In an interview with the Huffington Post, the New York Time's Bennett said there was "more than one kind of denial."

"And to pretend like the views of a thinker like Bret and the millions of people who agree with him on a range of issues, should simply be ignored, that they're outside the bounds of reasonable debate, is a really dangerous form of delusion," he said.

Let's think about what the New York Times opinion page might look like if we based it on the beliefs of millions of Americans.

According to Gallup polling data, some 20 percent of Americans believe in witches, which is roughly half the number of people who think extrasensory perception is actually a thing.

A poll conducted by Harris in 2016 found that two out of five Americans think ghosts are real. Belief in evolution? That's at 49 percent. Creationism? Some 37 percent are down with that.

Lizard people controlling societies? One in 25 Americans fear their presence, but where's their representation in the New York Times editorials?

Arguing that someone should be hired to the editorial desk of one of the world's most influential newspapers because "millions of people" hold a particular belief is a clear path to supporting the sort of delusional thinking that has more Americans believing in the paranormal than accepting that climate change is mostly human-caused.

That 1970s Cooling Myth

Opinions are worth printing when they're based on the preponderance of credible evidence, not the self-interests of fossil fuel–funded "fellows" at so-called think tanks or the whimsy of attention-seeking contrarians.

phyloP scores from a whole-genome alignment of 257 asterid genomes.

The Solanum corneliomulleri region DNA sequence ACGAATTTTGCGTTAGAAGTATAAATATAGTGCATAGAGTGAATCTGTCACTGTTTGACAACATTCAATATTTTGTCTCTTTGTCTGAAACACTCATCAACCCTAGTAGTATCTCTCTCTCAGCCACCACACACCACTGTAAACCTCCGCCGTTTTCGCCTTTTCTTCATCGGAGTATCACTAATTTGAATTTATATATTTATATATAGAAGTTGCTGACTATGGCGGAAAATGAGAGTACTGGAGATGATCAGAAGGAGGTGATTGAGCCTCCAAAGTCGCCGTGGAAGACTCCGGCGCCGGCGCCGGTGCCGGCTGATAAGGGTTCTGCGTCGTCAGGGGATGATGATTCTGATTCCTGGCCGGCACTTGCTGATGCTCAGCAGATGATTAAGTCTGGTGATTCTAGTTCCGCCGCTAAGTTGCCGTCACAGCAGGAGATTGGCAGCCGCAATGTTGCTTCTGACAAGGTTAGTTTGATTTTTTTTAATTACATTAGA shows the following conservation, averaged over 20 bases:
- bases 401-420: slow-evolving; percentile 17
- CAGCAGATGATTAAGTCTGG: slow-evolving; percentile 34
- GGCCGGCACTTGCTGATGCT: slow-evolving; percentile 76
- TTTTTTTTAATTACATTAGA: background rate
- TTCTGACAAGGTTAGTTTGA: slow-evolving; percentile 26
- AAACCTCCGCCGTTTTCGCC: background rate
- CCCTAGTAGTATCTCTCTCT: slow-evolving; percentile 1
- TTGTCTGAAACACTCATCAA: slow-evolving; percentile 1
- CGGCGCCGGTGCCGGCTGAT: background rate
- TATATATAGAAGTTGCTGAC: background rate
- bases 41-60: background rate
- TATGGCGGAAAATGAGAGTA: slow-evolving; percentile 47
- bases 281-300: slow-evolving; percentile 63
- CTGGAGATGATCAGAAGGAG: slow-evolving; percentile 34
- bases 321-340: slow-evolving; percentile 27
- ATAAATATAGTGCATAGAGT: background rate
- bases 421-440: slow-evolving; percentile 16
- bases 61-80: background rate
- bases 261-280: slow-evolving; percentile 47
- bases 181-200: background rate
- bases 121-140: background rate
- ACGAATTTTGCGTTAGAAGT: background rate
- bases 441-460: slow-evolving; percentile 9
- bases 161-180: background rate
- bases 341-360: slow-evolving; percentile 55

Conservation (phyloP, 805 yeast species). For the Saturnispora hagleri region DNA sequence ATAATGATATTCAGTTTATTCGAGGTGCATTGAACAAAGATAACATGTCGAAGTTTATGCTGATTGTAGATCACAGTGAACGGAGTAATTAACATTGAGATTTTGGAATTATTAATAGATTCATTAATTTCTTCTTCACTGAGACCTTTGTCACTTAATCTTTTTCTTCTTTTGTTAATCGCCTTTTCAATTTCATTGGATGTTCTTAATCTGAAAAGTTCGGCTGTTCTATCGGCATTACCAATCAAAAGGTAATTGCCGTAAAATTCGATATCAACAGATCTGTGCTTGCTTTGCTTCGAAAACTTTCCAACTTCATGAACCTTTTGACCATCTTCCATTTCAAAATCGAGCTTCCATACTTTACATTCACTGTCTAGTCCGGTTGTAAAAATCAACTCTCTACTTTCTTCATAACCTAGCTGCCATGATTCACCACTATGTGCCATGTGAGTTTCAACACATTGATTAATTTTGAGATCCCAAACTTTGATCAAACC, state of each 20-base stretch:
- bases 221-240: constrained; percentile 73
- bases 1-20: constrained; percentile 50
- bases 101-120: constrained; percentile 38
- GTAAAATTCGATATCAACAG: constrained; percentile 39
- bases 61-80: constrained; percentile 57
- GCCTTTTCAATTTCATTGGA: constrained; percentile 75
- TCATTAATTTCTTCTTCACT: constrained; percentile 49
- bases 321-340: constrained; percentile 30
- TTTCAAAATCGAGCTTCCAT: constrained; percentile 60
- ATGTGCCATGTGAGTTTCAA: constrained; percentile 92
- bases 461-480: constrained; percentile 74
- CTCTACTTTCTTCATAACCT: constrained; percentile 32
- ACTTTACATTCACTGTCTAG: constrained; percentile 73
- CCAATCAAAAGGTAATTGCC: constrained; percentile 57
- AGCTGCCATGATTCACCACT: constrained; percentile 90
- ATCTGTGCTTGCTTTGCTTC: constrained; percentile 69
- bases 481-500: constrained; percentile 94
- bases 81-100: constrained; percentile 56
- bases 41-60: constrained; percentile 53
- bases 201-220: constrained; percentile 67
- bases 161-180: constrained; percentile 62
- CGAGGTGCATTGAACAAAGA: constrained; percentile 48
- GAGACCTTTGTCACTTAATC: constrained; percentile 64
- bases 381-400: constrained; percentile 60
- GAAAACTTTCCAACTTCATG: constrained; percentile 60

In an August 2011 interview on Fox News Business, Stephens told viewers "in the 1970s we were supposed to believe in global cooling."

Were we? Well, if you want to base your intellectually robust opinion on a moldy-old myth based on a couple of 1970s news items, then fine.

Alternatively, read a 2008 review of science papers published between 1965 and 1979 finding that only seven papers were predicting cooling against 44 saying temperatures would rise.

Also in that interview, Stephens lauded an essay by the late author Michael Crichton that attacked the consensus on global warming.

In that essay, based on a lecture, Crichton said: "Whenever you hear the consensus of scientists agrees on something or other, reach for your wallet, because you're being had."

So let's just stop a second and think about what Crichton was advocating here.

The consensus of medical science says smoking will massively increase your risk of getting cancer and heart disease, even if you can't say exactly which cigarette killed your wheezy relative. You're being had, folks.

Crichton was putting up a straw man argument—that science is done by consensus—in order to then attack it.

Climate Consensus

When people talk about a consensus on the causes of climate change, they're describing the collective findings of thousands of peer-reviewed articles published in leading scientific journals over decades using multiple methods from a diverse set of observations.

The consensus that climate change is caused by humans comes from the long-studied physical properties of greenhouse gases to the measurements of warming oceans, the atmosphere and the places on the planet where there is or was, ice.

Don't get me wrong here, folks. You're free to choose a glib sound bite from a science fiction writer based on a misrepresentation of the concept of scientific consensus.

But take care not to be had by charlatans promising to chat to your very dead Aunty Betty or save your soul from the claws of the lizard people.

I think it might be time someone broke into the editorial office of the New York Times and raised that bar of intellectual honesty.

Reposted with permission from our media associate DeSmogBlog.

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Neil deGrasse Tyson Slams Science Deniers for 'Dismantling of Our informed Democracy'